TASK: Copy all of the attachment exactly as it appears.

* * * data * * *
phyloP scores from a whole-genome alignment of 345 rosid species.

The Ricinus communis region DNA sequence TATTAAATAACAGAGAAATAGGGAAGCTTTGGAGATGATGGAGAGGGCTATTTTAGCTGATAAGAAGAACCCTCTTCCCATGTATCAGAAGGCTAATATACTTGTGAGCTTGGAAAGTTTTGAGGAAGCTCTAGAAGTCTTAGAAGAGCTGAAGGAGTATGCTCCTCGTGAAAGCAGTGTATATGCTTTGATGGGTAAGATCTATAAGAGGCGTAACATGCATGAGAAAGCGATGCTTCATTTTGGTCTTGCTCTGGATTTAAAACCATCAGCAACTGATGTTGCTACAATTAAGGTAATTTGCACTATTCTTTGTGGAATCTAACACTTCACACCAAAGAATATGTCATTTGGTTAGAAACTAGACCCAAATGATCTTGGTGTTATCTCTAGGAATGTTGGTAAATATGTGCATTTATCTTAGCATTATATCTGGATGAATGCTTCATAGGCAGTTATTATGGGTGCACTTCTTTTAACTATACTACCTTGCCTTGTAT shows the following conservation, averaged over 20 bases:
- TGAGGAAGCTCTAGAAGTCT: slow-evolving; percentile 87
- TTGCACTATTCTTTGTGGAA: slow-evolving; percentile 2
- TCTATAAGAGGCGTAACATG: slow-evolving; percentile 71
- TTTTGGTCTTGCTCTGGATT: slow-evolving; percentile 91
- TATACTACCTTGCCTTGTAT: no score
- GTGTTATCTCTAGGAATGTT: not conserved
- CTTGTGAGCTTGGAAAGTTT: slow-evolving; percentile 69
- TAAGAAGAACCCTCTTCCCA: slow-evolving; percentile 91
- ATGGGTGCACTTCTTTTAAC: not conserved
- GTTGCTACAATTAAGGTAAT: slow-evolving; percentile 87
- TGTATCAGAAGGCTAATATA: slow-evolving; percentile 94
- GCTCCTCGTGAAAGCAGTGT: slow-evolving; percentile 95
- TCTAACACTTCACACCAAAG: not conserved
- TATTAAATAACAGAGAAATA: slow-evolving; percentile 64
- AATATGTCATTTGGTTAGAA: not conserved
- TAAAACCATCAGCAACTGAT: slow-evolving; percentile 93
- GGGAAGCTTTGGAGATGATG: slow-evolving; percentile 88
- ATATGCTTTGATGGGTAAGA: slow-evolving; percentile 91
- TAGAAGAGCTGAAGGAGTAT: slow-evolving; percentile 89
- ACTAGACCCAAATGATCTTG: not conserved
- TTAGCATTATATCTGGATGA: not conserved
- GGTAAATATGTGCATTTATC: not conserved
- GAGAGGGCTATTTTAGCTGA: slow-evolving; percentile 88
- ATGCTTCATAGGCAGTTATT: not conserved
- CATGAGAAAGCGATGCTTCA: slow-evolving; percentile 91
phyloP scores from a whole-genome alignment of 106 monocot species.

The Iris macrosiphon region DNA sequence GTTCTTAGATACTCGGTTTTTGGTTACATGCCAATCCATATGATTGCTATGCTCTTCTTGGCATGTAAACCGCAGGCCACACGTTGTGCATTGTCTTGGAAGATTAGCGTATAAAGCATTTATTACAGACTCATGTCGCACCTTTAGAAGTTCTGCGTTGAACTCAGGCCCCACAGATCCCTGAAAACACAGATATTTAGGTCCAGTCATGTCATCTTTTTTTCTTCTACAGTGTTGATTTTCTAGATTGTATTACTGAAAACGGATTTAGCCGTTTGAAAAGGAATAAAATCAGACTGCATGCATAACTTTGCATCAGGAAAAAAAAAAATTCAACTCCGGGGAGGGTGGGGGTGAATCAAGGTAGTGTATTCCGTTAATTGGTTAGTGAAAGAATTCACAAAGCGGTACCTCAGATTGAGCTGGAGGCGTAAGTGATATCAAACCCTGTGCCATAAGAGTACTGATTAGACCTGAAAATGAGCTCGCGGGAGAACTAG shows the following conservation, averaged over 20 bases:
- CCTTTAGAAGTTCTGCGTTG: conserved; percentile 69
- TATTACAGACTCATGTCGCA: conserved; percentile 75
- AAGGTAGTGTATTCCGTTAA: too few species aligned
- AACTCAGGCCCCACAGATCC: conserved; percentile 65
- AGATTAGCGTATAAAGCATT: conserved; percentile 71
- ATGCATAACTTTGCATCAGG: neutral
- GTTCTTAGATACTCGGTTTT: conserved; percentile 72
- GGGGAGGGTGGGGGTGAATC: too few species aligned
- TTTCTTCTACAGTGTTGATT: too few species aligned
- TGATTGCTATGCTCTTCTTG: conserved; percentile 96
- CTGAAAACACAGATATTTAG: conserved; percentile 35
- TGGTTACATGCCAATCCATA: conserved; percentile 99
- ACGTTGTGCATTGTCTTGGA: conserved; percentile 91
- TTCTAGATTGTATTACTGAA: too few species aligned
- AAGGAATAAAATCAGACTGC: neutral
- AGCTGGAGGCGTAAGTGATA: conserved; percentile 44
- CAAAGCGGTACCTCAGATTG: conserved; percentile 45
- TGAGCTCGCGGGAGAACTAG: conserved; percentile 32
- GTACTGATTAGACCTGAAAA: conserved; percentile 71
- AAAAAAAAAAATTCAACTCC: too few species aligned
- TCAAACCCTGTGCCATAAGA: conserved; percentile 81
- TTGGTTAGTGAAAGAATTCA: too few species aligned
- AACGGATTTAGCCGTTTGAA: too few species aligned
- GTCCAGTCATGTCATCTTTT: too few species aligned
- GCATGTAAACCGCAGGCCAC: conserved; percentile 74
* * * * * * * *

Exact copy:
phyloP scores from a whole-genome alignment of 345 rosid species.

The Ricinus communis region DNA sequence TATTAAATAACAGAGAAATAGGGAAGCTTTGGAGATGATGGAGAGGGCTATTTTAGCTGATAAGAAGAACCCTCTTCCCATGTATCAGAAGGCTAATATACTTGTGAGCTTGGAAAGTTTTGAGGAAGCTCTAGAAGTCTTAGAAGAGCTGAAGGAGTATGCTCCTCGTGAAAGCAGTGTATATGCTTTGATGGGTAAGATCTATAAGAGGCGTAACATGCATGAGAAAGCGATGCTTCATTTTGGTCTTGCTCTGGATTTAAAACCATCAGCAACTGATGTTGCTACAATTAAGGTAATTTGCACTATTCTTTGTGGAATCTAACACTTCACACCAAAGAATATGTCATTTGGTTAGAAACTAGACCCAAATGATCTTGGTGTTATCTCTAGGAATGTTGGTAAATATGTGCATTTATCTTAGCATTATATCTGGATGAATGCTTCATAGGCAGTTATTATGGGTGCACTTCTTTTAACTATACTACCTTGCCTTGTAT shows the following conservation, averaged over 20 bases:
- TGAGGAAGCTCTAGAAGTCT: slow-evolving; percentile 87
- TTGCACTATTCTTTGTGGAA: slow-evolving; percentile 2
- TCTATAAGAGGCGTAACATG: slow-evolving; percentile 71
- TTTTGGTCTTGCTCTGGATT: slow-evolving; percentile 91
- TATACTACCTTGCCTTGTAT: no score
- GTGTTATCTCTAGGAATGTT: not conserved
- CTTGTGAGCTTGGAAAGTTT: slow-evolving; percentile 69
- TAAGAAGAACCCTCTTCCCA: slow-evolving; percentile 91
- ATGGGTGCACTTCTTTTAAC: not conserved
- GTTGCTACAATTAAGGTAAT: slow-evolving; percentile 87
- TGTATCAGAAGGCTAATATA: slow-evolving; percentile 94
- GCTCCTCGTGAAAGCAGTGT: slow-evolving; percentile 95
- TCTAACACTTCACACCAAAG: not conserved
- TATTAAATAACAGAGAAATA: slow-evolving; percentile 64
- AATATGTCATTTGGTTAGAA: not conserved
- TAAAACCATCAGCAACTGAT: slow-evolving; percentile 93
- GGGAAGCTTTGGAGATGATG: slow-evolving; percentile 88
- ATATGCTTTGATGGGTAAGA: slow-evolving; percentile 91
- TAGAAGAGCTGAAGGAGTAT: slow-evolving; percentile 89
- ACTAGACCCAAATGATCTTG: not conserved
- TTAGCATTATATCTGGATGA: not conserved
- GGTAAATATGTGCATTTATC: not conserved
- GAGAGGGCTATTTTAGCTGA: slow-evolving; percentile 88
- ATGCTTCATAGGCAGTTATT: not conserved
- CATGAGAAAGCGATGCTTCA: slow-evolving; percentile 91
phyloP scores from a whole-genome alignment of 106 monocot species.

The Iris macrosiphon region DNA sequence GTTCTTAGATACTCGGTTTTTGGTTACATGCCAATCCATATGATTGCTATGCTCTTCTTGGCATGTAAACCGCAGGCCACACGTTGTGCATTGTCTTGGAAGATTAGCGTATAAAGCATTTATTACAGACTCATGTCGCACCTTTAGAAGTTCTGCGTTGAACTCAGGCCCCACAGATCCCTGAAAACACAGATATTTAGGTCCAGTCATGTCATCTTTTTTTCTTCTACAGTGTTGATTTTCTAGATTGTATTACTGAAAACGGATTTAGCCGTTTGAAAAGGAATAAAATCAGACTGCATGCATAACTTTGCATCAGGAAAAAAAAAAATTCAACTCCGGGGAGGGTGGGGGTGAATCAAGGTAGTGTATTCCGTTAATTGGTTAGTGAAAGAATTCACAAAGCGGTACCTCAGATTGAGCTGGAGGCGTAAGTGATATCAAACCCTGTGCCATAAGAGTACTGATTAGACCTGAAAATGAGCTCGCGGGAGAACTAG shows the following conservation, averaged over 20 bases:
- CCTTTAGAAGTTCTGCGTTG: conserved; percentile 69
- TATTACAGACTCATGTCGCA: conserved; percentile 75
- AAGGTAGTGTATTCCGTTAA: too few species aligned
- AACTCAGGCCCCACAGATCC: conserved; percentile 65
- AGATTAGCGTATAAAGCATT: conserved; percentile 71
- ATGCATAACTTTGCATCAGG: neutral
- GTTCTTAGATACTCGGTTTT: conserved; percentile 72
- GGGGAGGGTGGGGGTGAATC: too few species aligned
- TTTCTTCTACAGTGTTGATT: too few species aligned
- TGATTGCTATGCTCTTCTTG: conserved; percentile 96
- CTGAAAACACAGATATTTAG: conserved; percentile 35
- TGGTTACATGCCAATCCATA: conserved; percentile 99
- ACGTTGTGCATTGTCTTGGA: conserved; percentile 91
- TTCTAGATTGTATTACTGAA: too few species aligned
- AAGGAATAAAATCAGACTGC: neutral
- AGCTGGAGGCGTAAGTGATA: conserved; percentile 44
- CAAAGCGGTACCTCAGATTG: conserved; percentile 45
- TGAGCTCGCGGGAGAACTAG: conserved; percentile 32
- GTACTGATTAGACCTGAAAA: conserved; percentile 71
- AAAAAAAAAAATTCAACTCC: too few species aligned
- TCAAACCCTGTGCCATAAGA: conserved; percentile 81
- TTGGTTAGTGAAAGAATTCA: too few species aligned
- AACGGATTTAGCCGTTTGAA: too few species aligned
- GTCCAGTCATGTCATCTTTT: too few species aligned
- GCATGTAAACCGCAGGCCAC: conserved; percentile 74